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Welcome to

IIT Guwahati
PH101: PHYSICS-I

Lecture 1

Padma Kumar Padmanabhan


Uday Maiti
Department of Physics
IIT Guwahati
Topics

1. Analytical (Classical) mechanics


(Up to Mid-Sem Exam; Of 50% marks)

Prof. P. Poulose
Prof. Girish Setlur

2. Relativity
3. Quantum mechanics
(For End-Sem Exam; Of 50% marks)
Evaluations

Quiz-I of 10% marks on 27th August 2018 (tentatively)

Mid-Semester Exam of 40% (as per institute time table)

Quiz-II of 10 marks (Dates will be announced later)

End-Semester exam of 40% (as per institute time table)


Course Web Page:
http://www.iitg.ac.in/physics/fac/padmakumarp/Courses/PH101/JulyNov2018.htm
Syllabus
Books
Text Books:
1. Introduction to Classical Mechanics by Takwale R and Puranik P
(McGraw Hill Education, 1 st Ed., 2077) .
2. Classical mechanics by John Taylor (University Science, 2005).
3. Quantum Physics of Atoms, Molecules, Solids, Nuclei and Particles by
R. Eisbergand R, Resnick [f ohn-Wiley, 2nd Ed., 2006).

References:
1. A Student's Guide to Lagrangians and Hamiltonians by Patrick Hamill
(Cambridge University Press, 1st edition, 2013).
2. Theoretical Mechanics by M. R. Spiegel (Tata McGraw Hill, 2008).
3. The Feynman Lectures on Physics, Vol. Iby R. P. Feynman, R. B.
Leighton, and M.Sands, [Narosa Publishing House, 1998J.

Intro. Classical Mechanics, David Morin (Cambridge)


Layout of mechanics course

• Mathematical concepts of partial differentiation and coordinate systems.

• Constraints, degree’s of freedom and generalized coordinates.

• Challenges with unknown nature of constrain forces in Newtonian Mechanics

• D’Alembert’s Principle of virtual work to remove the constrain forces from


analysis.

• Lagrange’s equation: An alternative to Newton’s law

• Variational method and Lagrange's equation from variational principle

• Hamiltonian equations of motion


Analytical mechanics
Introduction of new concepts of mechanics
beyond Newton’s law:
Largangian and Hamiltonian equations

Why this is important?


 Making the analysis easier, in particular complex dynamical
situations with imposed constrains/conditions.

 More general concepts extendable to other modern area of


physics like quantum mechanics, field theory etc.
Review of certain mathematical concepts
Key to understand classical mechanics
Total Differential: Function of one variable
 =            = ()

 ∆   + ∆ − ()
  = = =
 ∆ → 0 ∆ ∆ → 0 ∆

∆
 = [  ()]  ∆


• Infinitesimal change of  around certain point () =(rate of change of  around the
point) (magnitude of change in  )

• At stationary points (A,B, C),  does not changes [  = 0] even if  is changed


infinitesimally,
which implies that at those points    = 0.
Partial differential: function of more than one
variables
(, ) depends on two independent variables   .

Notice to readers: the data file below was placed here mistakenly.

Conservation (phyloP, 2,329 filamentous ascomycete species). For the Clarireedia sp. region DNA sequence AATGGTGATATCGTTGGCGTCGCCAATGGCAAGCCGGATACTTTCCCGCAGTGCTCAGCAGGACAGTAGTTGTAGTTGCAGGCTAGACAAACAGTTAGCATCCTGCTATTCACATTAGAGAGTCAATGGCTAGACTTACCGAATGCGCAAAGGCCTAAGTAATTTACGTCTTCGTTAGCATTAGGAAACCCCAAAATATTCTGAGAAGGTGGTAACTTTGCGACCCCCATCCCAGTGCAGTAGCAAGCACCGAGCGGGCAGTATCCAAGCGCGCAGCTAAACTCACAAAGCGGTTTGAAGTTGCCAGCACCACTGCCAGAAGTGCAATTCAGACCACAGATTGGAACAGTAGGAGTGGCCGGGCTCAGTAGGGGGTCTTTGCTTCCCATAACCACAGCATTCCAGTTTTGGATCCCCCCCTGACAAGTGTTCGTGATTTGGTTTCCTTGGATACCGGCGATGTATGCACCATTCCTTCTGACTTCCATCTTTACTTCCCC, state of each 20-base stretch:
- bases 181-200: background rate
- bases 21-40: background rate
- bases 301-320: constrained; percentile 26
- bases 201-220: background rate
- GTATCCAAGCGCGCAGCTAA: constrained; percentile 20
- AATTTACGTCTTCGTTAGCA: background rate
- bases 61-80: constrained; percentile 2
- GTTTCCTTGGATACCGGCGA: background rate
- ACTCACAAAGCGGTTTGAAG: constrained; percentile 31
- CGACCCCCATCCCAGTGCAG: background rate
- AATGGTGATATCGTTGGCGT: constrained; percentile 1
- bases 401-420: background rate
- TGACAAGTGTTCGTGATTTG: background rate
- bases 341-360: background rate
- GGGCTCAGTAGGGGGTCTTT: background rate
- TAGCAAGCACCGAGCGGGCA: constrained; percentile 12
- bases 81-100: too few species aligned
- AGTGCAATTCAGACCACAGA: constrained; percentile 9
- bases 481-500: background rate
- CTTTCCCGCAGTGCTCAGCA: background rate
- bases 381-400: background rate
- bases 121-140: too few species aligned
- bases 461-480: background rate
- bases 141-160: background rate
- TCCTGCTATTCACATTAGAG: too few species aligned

-
Example: Height () of a hill as function of position direction
coordinate ,  .
-
direction
 The rate of change (slope) in the ‘   , when 
remains constant is denoted by

   + ∆,  − (, )
( )! =
 ∆
∆ → 0
 The rate of change in the ‘   , when  remains
constant is denoted by

  ,  + ∆ − (, )
( )" =
 ∆
∆ → 0
Partial differential -
direction
-
direction

• Change in height if I walk in the ‘#’ direction [keeping ‘’


fixed] by ‘$#’ ?

'%
[$%]$# =( )$#
'#

=    ()  ′′   +  ()  

'%
• Similarly, [$%]$, =( )$,
',
Partial differential -
direction
-
direction

Change in height if I go in the arbitrary direction so that ‘’


changes by ‘ ’ and ‘’ also changes by ‘ ’

'% '%
$% = ( )$#+( )$, =[ ]-" + [ ]-!
'# ',

• Generalization for a function which depends on several


variables (. , / , 0 …. 1 )

23 23 23 23
= ( ) . + ( ) / +…….+ ( ) 1 =∑:: ( ) 9
2"4 2"5 2"6 2"8
Partial differential (Examples)

 f(x,y) = a x2 + b y2

'% '%
=;<= =;?>
'# ',

 f(x,y) = a x2y + b

'% '%
=;<=> = <=;
'# ',

 f(x,θ) = a x Sin(θ) + b θ2

'% '%
= < Sin(θ
θ) = < = Cos(θ) + 2b θ
'# 'T
Differentiation of function of functions
(, ) is such that  and  are function of another variable say, .
-3
We wish to find the derivative .
-@

Example:  =  + ln  /
(we say, f depends x & y explicitly;
f depends u implicitly!)
Let,  =  cos  and  =  sin 
-3
How to calculate ?
-@

Method 1: Direct substitution


Step 1:  = ( cos )( sin ) + ln( sin )/
-3
Step 2: Find
-@
Example
H   ( IJ  + ( ),
:
G(, ) =  / +  /

But
 = 0cos T
&
.
 = 0Sin T - ) /
/
Chain rule of partial differential

Method 2: Chain rule


23 23
You know, =( ) +( ) 
2" 2!

$% '% $# '% $,
=( ) +( )
$N '# $N ', $N

Find the First differentials individually


23 23 -" -!
, , ,
2" 2! -@ -@
and then substitute in the above relation.
Chain rule of partial differential

Generalization for a function depends on several variables


(. , / , 0 …. 1 ) and the variables are function of another
set of variables, Let, 9 (. , / , …. 1 )

23 23 23 23
= ( ) . + ( ) / +…….+ ( ) 1 = ∑1. ( ) 9
2"4 2"5 2"6 2"8

23 23 2"4 23 2"5 23 2"6 1 23 2"8


=( ) +( ) +…….+ ( ) =∑ . ( )
2@4 2"4 2@4 2"5 2@4 2"6 2@4 2" 2@8 4
1
  9
= P( )
O 9 O
.
Questions?